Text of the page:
Figure 1528

Test setup for swept frequency measurement of the filter response.

Thomas L. Floyd Electronic Devices, 7e

Copyright 2005 by Pearson Education, Inc. Upper Saddle River, New Jersey 07458 All rights reserved.

Summary
The bandwidth of a low-pass filter is the same as the upper critical frequency. The bandwidth of a high-pass filter extends from the lower critical frequency up to the inherent limits of the circuit. The band-pass passes frequencies between the lower critical frequency and the upper critical frequency. A band-stop filter rejects frequencies within the upper critical frequency and upper critical frequency. The Butterworth filter response is very flat and has a roll-off rate of 20 B.

The Chebyshev filter response has ripples and overshoot in the passband but can have roll-off rates greater than 20 dB.

Summary

The Bessel response exhibits a linear phase characteristic, and filters with the Bessel response are better for filtering pulse waveforms.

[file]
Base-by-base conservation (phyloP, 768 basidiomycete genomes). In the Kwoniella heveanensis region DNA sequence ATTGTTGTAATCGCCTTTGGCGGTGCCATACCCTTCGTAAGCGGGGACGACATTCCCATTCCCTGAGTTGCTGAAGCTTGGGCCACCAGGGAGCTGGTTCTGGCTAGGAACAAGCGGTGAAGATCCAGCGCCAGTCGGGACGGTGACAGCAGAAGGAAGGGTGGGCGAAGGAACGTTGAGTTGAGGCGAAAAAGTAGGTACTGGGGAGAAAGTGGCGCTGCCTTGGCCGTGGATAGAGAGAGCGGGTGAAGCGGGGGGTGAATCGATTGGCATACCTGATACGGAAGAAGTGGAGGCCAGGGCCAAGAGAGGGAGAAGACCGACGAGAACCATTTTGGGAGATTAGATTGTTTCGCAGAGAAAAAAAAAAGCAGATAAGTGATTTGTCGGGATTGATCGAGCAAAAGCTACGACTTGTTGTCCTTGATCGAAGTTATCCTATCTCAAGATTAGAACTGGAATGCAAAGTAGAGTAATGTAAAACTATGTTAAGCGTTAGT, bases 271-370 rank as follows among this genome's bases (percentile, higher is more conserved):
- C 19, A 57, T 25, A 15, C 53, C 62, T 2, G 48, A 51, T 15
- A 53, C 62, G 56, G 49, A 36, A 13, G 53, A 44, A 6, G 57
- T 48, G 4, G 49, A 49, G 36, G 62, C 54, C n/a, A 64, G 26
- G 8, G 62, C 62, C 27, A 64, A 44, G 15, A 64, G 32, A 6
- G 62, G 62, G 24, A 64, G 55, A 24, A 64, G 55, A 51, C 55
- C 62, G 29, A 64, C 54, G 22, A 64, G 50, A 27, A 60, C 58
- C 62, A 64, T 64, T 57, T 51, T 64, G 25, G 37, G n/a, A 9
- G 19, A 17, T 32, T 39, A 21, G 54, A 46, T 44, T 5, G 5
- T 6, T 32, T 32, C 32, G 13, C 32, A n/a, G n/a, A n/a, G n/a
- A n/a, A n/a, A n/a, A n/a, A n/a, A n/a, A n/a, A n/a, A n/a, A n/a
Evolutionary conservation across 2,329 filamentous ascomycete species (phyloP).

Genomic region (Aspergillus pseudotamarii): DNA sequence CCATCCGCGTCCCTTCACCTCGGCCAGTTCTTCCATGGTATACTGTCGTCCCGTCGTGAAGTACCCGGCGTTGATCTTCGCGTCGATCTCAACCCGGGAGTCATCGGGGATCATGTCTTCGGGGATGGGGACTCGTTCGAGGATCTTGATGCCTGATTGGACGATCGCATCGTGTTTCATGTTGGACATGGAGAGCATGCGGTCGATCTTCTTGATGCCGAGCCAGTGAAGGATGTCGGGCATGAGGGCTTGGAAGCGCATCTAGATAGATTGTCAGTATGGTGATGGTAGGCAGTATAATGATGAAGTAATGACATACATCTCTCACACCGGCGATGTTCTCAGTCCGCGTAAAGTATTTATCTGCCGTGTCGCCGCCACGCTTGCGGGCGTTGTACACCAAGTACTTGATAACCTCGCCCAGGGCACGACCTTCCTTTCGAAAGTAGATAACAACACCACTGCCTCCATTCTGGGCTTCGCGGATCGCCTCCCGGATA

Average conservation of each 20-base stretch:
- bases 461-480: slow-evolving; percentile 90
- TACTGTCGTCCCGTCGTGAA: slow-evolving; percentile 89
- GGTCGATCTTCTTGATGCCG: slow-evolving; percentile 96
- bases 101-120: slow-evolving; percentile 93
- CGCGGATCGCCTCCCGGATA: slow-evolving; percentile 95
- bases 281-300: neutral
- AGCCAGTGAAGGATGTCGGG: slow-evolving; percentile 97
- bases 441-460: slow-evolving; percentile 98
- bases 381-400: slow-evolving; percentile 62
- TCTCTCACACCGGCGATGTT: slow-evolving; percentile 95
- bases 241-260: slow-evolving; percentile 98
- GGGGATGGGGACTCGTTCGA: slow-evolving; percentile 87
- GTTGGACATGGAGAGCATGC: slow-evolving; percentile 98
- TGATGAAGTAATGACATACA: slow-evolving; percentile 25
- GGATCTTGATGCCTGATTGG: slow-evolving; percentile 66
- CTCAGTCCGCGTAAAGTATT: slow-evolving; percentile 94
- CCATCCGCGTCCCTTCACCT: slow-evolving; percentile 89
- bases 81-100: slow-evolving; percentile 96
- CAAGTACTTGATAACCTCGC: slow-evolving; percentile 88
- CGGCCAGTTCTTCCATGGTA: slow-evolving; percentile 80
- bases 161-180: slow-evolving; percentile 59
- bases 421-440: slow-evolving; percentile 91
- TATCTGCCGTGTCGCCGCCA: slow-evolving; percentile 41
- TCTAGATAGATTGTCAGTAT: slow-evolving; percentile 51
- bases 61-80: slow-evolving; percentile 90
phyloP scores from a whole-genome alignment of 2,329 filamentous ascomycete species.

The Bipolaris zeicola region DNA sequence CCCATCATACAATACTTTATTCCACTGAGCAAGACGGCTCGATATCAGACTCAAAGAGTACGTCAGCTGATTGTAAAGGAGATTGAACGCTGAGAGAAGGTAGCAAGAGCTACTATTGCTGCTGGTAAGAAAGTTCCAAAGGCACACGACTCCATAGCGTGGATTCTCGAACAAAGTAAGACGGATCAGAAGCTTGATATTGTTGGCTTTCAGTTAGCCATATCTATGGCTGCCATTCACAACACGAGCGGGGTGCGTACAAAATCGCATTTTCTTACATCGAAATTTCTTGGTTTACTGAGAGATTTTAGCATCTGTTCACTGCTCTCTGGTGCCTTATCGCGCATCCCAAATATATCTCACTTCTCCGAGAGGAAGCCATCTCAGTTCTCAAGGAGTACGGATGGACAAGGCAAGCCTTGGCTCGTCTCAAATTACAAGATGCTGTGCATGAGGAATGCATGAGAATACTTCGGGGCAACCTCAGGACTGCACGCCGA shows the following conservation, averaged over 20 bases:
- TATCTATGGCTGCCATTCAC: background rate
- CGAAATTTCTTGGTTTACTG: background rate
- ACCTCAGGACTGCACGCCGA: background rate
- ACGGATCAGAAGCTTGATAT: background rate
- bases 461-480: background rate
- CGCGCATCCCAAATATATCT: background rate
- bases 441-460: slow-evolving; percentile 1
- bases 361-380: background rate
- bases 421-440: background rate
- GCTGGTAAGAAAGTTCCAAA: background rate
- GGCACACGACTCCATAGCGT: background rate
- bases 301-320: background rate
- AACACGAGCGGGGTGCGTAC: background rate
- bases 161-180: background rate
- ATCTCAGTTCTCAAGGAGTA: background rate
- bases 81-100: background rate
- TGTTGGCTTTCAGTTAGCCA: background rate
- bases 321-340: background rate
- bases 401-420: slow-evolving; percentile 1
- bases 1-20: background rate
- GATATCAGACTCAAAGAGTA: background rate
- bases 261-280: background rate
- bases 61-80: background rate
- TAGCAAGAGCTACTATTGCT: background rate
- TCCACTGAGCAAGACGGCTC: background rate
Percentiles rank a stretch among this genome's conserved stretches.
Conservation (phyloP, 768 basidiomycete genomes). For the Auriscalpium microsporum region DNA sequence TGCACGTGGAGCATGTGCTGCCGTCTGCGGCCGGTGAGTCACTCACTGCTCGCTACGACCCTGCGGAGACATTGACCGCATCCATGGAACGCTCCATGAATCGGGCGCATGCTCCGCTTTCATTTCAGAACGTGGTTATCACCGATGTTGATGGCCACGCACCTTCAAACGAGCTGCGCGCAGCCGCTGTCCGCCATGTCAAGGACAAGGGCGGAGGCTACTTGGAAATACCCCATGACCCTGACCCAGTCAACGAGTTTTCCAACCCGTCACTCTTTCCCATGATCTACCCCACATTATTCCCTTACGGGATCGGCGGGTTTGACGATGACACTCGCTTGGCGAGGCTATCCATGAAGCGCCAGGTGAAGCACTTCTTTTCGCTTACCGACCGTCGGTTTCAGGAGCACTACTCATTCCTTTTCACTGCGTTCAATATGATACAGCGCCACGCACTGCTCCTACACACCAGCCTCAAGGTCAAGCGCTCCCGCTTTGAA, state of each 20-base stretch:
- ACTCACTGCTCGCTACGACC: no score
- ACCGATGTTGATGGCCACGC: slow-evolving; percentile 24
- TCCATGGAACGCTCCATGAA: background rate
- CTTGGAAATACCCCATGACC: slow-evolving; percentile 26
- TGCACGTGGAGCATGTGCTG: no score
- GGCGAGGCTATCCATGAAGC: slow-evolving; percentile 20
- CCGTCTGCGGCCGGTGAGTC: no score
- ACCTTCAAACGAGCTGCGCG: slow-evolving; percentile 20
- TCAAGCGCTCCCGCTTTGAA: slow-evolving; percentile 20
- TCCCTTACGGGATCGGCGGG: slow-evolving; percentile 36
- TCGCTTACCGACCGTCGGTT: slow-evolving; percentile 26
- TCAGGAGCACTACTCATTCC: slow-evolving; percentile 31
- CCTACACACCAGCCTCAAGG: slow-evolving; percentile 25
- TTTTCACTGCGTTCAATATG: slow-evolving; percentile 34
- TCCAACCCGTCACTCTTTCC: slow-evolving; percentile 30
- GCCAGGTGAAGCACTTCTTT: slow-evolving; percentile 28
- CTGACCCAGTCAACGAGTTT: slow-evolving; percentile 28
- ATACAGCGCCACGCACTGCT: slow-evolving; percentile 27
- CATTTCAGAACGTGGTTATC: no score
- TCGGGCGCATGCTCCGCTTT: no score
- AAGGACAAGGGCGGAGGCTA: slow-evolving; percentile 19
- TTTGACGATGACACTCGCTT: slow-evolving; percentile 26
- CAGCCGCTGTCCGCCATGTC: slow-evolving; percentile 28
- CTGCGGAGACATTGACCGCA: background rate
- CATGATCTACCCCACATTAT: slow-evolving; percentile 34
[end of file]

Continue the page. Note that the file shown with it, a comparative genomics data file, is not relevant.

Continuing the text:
A filter pole consists of one RC circuit. Each pole doubles the roll-off rate. The Q of a filter indicates a band-pass filters selectivity. The higher the Q the narrower the bandwidth.

The damping factor determines the filter response characteristic.

Figure 1529

Basic block diagram of an FM receiver system.

Thomas L. Floyd Electronic Devices, 7e

Copyright 2005 by Pearson Education, Inc. Upper Saddle River, New Jersey 07458 All rights reserved.

Figure 1530

Channel filter board.

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Copyright 2005 by Pearson Education, Inc. Upper Saddle River, New Jersey 07458 All rights reserved.